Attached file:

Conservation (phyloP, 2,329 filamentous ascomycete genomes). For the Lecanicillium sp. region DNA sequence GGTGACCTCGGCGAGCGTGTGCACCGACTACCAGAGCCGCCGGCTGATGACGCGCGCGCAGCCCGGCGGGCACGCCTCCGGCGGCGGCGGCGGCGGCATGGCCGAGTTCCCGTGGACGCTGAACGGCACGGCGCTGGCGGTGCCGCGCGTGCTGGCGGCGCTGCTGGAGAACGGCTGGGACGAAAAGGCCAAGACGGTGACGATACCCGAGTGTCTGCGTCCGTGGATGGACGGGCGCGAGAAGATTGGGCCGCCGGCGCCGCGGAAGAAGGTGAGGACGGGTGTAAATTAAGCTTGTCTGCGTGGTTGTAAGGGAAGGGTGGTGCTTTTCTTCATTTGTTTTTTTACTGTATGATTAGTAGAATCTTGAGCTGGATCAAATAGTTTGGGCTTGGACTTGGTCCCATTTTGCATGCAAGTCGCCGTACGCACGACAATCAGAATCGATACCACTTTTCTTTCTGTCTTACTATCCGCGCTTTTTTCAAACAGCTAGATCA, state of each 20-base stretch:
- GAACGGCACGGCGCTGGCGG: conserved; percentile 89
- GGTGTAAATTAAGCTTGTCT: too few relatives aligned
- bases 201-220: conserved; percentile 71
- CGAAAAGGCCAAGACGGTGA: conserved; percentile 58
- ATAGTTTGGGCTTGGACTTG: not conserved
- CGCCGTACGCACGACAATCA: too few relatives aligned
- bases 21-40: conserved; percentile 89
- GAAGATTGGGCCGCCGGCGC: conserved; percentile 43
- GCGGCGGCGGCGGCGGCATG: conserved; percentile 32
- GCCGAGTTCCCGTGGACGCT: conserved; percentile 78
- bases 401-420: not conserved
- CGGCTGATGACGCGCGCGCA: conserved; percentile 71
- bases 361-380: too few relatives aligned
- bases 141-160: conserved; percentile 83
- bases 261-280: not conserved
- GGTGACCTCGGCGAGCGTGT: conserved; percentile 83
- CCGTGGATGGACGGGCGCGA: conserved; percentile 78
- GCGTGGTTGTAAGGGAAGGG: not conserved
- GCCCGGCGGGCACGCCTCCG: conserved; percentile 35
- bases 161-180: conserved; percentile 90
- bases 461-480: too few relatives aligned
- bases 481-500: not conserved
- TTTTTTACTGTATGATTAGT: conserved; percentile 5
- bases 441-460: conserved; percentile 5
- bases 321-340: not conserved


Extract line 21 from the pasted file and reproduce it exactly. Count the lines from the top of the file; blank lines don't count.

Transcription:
- bases 161-180: conserved; percentile 90